economy . . . .” 42 U.S.C.A. § 1382c(a)(3)(B).

In assessing disability claims, the Commissioner applies a five-step

sequential evaluation process. The Commissioner considers whether the claimant:

(1) has worked during the alleged period of disability; (2) has a severe impairment;

(3) has a condition that meets or equals the severity of a listed impairment; (4)

could return to his past relevant work; and (5) if not, whether he could perform

other work present in the national economy. See 20 C.F.R. § 416.920(a)(4) (2013).

The fourth and fifth steps of the inquiry require an assessment of the claimant’s

residual functional capacity, which is then compared with the physical and mental

demands of the claimant’s past relevant work and of other work present in the

national economy. Id. at 869.

In accordance with the Act, I must uphold the Commissioner’s findings if

substantial evidence supports them and the findings were reached through the

application of the correct legal standard. Craig v. Chater, 76 F.3d 585, 589 (4th

Cir. 1996). Substantial evidence means “such relevant evidence as a reasonable

mind might accept as adequate to support a conclusion.” Richardson v. Perales,

402 U.S. 389, 401 (1971) (internal quotation marks and citation omitted).

Substantial evidence is “more than a mere scintilla of evidence but may be

somewhat less than a preponderance.” Laws v. Celebrezze, 368 F.2d 640, 642 (4th




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Cir. 1966). It is the role of the ALJ to resolve evidentiary conflicts, including

inconsistencies in the evidence. Seacrist v. Weinberger, 538 F.2d 1054, 1056-57

(4th Cir. 1976). It is not the role of this court to substitute its judgment for that of

the Commissioner. Hays v. Sullivan, 907 F.2d 1453, 1456 (4th Cir. 1990).

I have reviewed the record evidence and conclude that the ALJ’s decision is

supported by substantial evidence. Gullion stopped working for reasons unrelated

to his impairments, never had any problems caused by his mental impairments

while he was working, and was capable of caring for himself and his children and

performing a variety of daily activities despite his impairments. The objective

medical evidence that relates to the relevant time period does not indicate that

Gullion’s impairments are so severe as to preclude employment.

Evidence outside the administrative record that has been submitted for the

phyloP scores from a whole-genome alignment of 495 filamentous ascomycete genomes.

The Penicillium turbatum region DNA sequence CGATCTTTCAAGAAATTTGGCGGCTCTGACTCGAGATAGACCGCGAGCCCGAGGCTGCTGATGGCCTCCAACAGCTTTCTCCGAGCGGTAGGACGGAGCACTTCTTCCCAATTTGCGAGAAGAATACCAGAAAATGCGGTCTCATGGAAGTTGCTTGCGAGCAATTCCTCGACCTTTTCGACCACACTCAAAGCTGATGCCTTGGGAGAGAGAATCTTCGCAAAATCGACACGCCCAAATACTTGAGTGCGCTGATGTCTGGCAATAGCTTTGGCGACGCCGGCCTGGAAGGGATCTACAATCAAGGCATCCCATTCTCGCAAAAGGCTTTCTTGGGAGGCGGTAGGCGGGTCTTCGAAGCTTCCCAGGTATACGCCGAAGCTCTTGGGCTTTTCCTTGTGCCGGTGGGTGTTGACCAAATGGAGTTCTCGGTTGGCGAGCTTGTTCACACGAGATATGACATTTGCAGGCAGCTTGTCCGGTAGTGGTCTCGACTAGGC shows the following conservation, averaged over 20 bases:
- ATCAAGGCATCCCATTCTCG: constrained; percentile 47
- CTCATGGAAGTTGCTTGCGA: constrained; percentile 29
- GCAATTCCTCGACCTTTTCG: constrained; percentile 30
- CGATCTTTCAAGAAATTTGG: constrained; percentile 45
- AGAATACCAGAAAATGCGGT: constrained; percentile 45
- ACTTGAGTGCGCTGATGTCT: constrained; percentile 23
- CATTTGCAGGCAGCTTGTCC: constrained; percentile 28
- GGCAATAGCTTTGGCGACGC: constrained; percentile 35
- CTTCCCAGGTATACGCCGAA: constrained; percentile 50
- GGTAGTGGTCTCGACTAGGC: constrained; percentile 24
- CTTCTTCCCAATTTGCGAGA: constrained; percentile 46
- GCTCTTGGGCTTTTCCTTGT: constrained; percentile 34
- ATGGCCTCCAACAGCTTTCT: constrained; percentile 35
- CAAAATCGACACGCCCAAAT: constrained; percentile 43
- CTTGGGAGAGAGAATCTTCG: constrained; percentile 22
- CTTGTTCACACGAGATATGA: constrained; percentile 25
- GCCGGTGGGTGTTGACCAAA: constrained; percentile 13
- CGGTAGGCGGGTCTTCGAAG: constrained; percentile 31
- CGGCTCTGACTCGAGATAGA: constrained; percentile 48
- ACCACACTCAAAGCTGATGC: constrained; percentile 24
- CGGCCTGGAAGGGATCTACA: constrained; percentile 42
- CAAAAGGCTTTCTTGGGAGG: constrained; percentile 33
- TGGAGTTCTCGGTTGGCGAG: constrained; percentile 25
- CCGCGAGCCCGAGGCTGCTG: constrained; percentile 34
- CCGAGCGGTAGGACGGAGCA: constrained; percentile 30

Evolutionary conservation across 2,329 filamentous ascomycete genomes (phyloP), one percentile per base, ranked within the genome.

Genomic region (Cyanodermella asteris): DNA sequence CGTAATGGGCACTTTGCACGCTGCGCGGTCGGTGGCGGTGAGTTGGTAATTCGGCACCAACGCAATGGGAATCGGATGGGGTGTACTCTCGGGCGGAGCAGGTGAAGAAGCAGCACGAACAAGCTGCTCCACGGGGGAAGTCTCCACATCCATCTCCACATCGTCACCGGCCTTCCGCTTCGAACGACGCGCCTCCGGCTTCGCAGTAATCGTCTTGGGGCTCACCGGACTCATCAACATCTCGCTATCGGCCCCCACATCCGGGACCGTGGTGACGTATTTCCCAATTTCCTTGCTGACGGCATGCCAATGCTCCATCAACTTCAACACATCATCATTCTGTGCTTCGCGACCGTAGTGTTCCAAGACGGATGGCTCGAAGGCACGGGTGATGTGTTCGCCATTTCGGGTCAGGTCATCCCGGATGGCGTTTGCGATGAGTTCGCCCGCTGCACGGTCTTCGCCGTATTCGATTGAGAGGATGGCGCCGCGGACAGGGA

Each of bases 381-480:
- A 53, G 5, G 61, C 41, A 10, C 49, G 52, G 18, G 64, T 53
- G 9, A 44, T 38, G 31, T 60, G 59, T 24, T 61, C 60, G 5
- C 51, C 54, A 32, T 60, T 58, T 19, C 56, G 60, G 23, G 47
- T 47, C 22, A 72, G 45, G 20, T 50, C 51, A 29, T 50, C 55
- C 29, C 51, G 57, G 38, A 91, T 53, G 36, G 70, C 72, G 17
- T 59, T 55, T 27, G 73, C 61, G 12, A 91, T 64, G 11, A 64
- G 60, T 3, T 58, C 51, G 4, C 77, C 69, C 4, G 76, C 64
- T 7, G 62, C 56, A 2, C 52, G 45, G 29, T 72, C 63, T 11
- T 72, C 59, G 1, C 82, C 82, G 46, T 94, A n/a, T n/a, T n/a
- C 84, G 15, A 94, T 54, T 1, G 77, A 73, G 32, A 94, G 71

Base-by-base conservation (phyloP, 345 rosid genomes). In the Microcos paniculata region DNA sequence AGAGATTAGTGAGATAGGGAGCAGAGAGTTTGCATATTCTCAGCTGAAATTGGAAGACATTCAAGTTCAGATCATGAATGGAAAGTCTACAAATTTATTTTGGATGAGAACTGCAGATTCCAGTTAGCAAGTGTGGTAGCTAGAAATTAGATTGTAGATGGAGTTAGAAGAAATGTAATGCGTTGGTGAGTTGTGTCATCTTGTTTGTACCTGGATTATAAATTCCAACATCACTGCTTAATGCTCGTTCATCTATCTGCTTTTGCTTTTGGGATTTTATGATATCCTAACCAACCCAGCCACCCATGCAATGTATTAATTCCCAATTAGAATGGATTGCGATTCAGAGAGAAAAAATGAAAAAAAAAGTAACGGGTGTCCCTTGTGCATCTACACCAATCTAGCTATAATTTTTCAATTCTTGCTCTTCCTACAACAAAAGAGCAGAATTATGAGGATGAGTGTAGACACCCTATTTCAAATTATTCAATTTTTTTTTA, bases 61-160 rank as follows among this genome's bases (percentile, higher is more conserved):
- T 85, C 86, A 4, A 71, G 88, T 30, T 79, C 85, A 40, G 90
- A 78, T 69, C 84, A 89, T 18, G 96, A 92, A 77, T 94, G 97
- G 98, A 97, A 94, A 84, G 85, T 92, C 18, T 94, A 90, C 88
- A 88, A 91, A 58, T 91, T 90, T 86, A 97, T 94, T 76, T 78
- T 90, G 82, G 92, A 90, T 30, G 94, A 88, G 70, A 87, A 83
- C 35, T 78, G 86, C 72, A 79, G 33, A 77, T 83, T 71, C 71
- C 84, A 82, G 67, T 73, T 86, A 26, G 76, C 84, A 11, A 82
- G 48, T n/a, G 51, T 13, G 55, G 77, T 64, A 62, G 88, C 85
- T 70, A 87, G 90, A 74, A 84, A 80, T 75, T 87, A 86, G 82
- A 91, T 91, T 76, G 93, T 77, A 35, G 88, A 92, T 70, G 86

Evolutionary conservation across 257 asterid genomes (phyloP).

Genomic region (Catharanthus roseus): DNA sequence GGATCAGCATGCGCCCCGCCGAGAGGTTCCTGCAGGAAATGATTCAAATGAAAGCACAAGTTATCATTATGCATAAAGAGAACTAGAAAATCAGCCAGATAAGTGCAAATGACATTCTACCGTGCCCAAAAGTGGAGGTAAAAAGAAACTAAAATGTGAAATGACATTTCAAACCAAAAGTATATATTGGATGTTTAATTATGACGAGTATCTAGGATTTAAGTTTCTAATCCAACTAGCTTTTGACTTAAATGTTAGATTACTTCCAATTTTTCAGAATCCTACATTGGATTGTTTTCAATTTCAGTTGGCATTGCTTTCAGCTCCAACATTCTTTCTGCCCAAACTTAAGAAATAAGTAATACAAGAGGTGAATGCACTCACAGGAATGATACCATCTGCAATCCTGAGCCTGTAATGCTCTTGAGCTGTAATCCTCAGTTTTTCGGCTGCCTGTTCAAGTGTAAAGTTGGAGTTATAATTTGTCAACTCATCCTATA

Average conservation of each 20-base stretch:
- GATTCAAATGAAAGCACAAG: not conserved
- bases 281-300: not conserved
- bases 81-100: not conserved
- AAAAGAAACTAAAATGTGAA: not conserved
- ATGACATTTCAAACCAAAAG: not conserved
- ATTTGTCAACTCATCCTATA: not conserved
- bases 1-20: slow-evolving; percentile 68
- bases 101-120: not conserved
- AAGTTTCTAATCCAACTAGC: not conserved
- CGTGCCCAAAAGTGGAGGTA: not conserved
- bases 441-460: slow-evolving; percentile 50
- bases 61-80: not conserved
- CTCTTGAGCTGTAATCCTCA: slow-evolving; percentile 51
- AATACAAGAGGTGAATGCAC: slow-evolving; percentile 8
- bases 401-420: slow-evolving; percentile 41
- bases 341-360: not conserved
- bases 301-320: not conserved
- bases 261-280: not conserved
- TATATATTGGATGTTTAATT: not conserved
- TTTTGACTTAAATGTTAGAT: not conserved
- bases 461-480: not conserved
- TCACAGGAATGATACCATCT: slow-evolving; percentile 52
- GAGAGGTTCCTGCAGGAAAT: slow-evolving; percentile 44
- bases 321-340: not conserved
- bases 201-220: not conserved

first time to the district court may only be used to evaluate whether the case should

be remanded to the Commissioner. See 42 U.S.C.A. § 405(g) (West 2011). It may

not be used to reverse the decision of the Commissioner. Accordingly, I may only

consider the letter from Dr. Inocalla submitted by Gullion in support of his Motion

for Summary Judgment to determine whether a remand is appropriate in this case.

“A remand on the basis of new evidence is warranted only if the new evidence is

material and there is good cause for its late submission.” Hayes v. Astrue, 488 F.

Supp. 2d 560, 564 (W.D. Va. 2007).

There

is no requirement

that




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the new evidence existed during the period on or before the date of the

Commissioner’s decision. See Reichard v. Barnhart, 285 F. Supp. 2d 728, 733

(S.D.W. Va. 2003). “Evidence is material if there is a reasonable possibility that

the new evidence would have changed the outcome.” Wilkins v. Sec’y, Dep’t of

Health & Human Servs.,, 953 F.2d 93, 96 (4th Cir. 1991).

According to the letter, Dr. Inocalla had begun treating Gullion several

months before the ALJ issued his decision, yet Gullion has offered no reason for

the late submission of this evidence. Moreover, Dr. Inocalla provides no

explanation of her conclusion that Gullion cannot sustain gainful employment,

instead simply stating that he has been diagnosed with depression and is taking

medication. Because this new evidence is immaterial and Gullion has not shown

good cause for its late submission, I find that a remand is not warranted.

Based on my review of the record, I conclude that the ALJ’s decision was

supported by substantial evidence, and it will be affirmed.



IV

For the foregoing reasons, the plaintiff’s Motion for Summary Judgment will

be denied, and the defendant's Motion for Summary Judgment will be granted. A

final judgment will be entered affirming the Commissioner’s final decision

denying benefits.




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DATED: September 20, 2013

/s/ James P. Jones
United States District Judge